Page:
Decoding The Rise Of Angel Networks In India


Since 2006, the angel networks have played a key role in organising the unstructured angel investing landscape in India

The entry of VCs to support early stage startups has further pushed angel networks to change their operations as well as investment strategies

Today, India has 125-plus angel networks and syndicates. This number is expected to grow to 200+ by 2030

Angel networks are one of the oldest investor ecosystems in India. As a foundation stone to India’s 60K+ strong startup ecosystem today, the angel networks have played a key role in organising India’s unstructured angel investing landscape since 2006.

Despite this, much is yet to be done and there are challenges galore for this class of investors.  This is especially when an increasing number of other investors, such as PEs and VCs, are tweaking their investment thesis to get their hands on every possible bet in the promising startup realm.

Not so long ago, angel investing was all about inviting three to four startup founders to pitch over a Sunday breakfast.

However, this changed as the Indian startup ecosystem started to grow at a breakneck speed, and the fear of missing out on high-potential startup deals pushed many angels to venture out for their next big bets, deferring Sunday breakfast or brunch appointments with friends and startup founders.

The days of operating in silos were soon over, and it was time to expand horizons.

“Post-2016, we were forced to push ourselves through a massive change. We realised that if we continue to work as a group of friends investing with limited focus, we will not survive,” Mumbai Angels’ cofounder Nandini Mansinghka said.

According to FAAD Network’s cofounder Dr Dinesh Singh, before starting an angel network in 2019, he had to learn extensively about the startup ecosystem via networking events, connecting with startup founders and investing at his own risk.

“We were not even aware of the existence of the Indian Angel Network for a long time, which could have saved us from the first few risky bets,” Singh said.

Such are the stories of change that many angels had to go through this litmus test to stay relevant, and Singh and Mansinghka are just two of many examples.

In the face of rising challenges currently, such as VCs dominating the early stage investing and the growth of ‘informal’ investor groups, the time seems ripe to up the ante in the angel investing arena once again.

Speaking with several angel networks, we learnt more about the challenges that are stacked up against these investors, and this is what we comprehend:

  • Micro VCs Have Started Dominating The Early Stage Startup Game: A growing number of micro VCs have started making a strong headway into the pre-seed to seed stage funding segments, writing smaller first cheques between $100K and $500K, which angel networks too offer to startups. In a bid to stay relevant, angel investors will now have to act sooner than required.
  • The Growth Of ‘Informal’ Investor Groups: After the funding bull run of 2021, smaller groups of angels or closed private networks have started to breed. These groups lead deals on WhatsApp via syndicates, thereby crowding the ecosystem and impacting the credibility of deals.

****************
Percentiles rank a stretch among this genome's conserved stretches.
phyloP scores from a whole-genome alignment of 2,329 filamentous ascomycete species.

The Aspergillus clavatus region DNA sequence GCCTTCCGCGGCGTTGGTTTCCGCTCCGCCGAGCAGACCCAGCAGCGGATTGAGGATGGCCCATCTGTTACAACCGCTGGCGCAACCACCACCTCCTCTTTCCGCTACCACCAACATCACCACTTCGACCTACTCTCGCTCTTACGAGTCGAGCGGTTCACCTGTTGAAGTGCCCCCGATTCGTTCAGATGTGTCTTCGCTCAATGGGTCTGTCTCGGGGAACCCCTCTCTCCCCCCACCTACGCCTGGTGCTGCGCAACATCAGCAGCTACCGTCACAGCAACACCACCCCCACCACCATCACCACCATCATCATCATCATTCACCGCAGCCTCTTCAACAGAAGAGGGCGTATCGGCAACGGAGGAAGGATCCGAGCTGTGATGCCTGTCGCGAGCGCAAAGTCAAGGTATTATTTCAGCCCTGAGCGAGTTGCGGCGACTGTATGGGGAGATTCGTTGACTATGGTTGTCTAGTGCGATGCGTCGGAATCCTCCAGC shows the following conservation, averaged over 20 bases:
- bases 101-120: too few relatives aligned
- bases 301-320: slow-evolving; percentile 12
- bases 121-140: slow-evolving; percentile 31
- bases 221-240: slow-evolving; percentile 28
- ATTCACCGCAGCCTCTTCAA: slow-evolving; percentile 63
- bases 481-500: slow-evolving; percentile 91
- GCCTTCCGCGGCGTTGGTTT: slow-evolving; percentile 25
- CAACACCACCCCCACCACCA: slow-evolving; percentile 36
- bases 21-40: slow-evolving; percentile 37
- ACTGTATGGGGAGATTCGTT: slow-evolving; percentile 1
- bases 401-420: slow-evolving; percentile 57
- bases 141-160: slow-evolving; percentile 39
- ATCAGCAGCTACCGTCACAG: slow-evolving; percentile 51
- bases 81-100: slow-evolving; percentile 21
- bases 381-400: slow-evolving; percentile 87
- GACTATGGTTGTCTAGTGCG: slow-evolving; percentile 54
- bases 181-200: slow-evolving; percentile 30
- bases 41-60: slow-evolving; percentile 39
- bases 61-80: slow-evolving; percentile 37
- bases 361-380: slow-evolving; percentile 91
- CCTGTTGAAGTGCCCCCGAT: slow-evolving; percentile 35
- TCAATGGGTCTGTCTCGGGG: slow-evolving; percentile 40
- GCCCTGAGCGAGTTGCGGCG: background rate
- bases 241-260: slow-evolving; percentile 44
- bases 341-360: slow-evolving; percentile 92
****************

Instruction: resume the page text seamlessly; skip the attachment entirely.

These key headwinds have significantly impacted the angel deal participation.

Nevertheless, India currently fosters over 125 angel networks, which is expected to cross the 200-mark by 2030, according to the Inc42 Investor Landscape Report 2023.

Further, angel networks in India are estimated to grow at a forward CAGR of 7% between 2023 and 2030. And as far as the number of deals is concerned, angel networks, platforms and syndicates have backed 470-plus startups since 2014.

Decoding The Rise Of Angel Networks In India

The Rise Of Angel Networks In India

In the early 2000s, angel networks not only positioned themselves as the first external source of capital for new or emerging entrepreneurs but also bridged the funding gap between individual angels and institutional venture capitalists (VCs).

As the torchbearers of angel investing in India, these networks also encouraged HNIs and successful entrepreneurs to enter the world of startup investing by giving access to good startup deals at relatively smaller amounts.

“I started my angel investing journey in 2014 when I joined Indian Angel Network. At that point in time, there were only two networks, IAN and Mumbai Angels, …and probably every big CXO who understood investing or had some exposure to the US markets were part of the ecosystem,” Abhishek Agarwal, founder & managing partner of Rockstud Capital told Inc42.

As angel networks gained weightage, another class also gained attention during this period. This class of investors acted as a syndicate to help individual angel investors, informal angel groups and even recognised angel networks manage deal flows, due diligence, and transactions for a small fee.

Another big step was taken by the Securities Exchange Board of India (SEBI) in 2013 to organise the scope of angel investing in India. The market regulator added angel fund as a sub-category to invest via registered AIF CAT I angel fund. This structured the entire angel investing process and added a layer of transparency to the deal process.

“In the last few years, a lot of people started forming groups in every nook and corner of the country, calling themselves angels. The segment is so crowded that it has become difficult to track all of these investments. The steps taken by SEBI were much-needed to protect investors’ interest and increase credibility in the ecosystem,” said Pooja Mehta, chief investment officer, JITO Incubation and Innovation Foundation.